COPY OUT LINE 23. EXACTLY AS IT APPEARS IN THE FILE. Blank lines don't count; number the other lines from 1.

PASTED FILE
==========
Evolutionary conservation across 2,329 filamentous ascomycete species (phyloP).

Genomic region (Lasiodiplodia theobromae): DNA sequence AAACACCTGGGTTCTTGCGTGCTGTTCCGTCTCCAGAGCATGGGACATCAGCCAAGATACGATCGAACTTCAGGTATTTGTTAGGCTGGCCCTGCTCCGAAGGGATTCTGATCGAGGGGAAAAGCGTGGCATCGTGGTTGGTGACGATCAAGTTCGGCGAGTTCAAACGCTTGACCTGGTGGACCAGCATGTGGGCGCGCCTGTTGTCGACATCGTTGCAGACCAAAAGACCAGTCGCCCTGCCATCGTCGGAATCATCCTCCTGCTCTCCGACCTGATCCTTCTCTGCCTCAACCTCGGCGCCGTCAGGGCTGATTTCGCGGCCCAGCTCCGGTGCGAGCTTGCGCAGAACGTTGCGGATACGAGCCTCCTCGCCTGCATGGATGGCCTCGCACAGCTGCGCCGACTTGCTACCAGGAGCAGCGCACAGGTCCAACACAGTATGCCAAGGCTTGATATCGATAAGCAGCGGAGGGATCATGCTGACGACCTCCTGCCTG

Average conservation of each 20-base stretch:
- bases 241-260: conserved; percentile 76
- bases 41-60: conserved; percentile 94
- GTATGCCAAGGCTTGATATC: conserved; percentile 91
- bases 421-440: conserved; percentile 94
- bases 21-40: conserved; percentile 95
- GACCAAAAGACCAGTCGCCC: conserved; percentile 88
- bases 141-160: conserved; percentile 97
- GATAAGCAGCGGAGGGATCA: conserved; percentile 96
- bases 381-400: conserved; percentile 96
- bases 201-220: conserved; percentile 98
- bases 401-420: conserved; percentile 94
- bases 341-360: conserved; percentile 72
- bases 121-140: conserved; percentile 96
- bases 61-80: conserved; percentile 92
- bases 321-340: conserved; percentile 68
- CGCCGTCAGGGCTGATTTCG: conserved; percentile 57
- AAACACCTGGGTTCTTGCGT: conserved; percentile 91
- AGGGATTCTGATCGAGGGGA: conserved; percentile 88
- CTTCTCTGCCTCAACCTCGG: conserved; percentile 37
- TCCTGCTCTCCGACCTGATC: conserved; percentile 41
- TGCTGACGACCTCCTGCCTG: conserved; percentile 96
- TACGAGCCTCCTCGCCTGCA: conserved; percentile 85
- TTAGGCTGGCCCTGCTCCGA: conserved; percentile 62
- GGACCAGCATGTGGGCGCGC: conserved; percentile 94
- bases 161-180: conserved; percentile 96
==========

- TCCTGCTCTCCGACCTGATC: conserved; percentile 41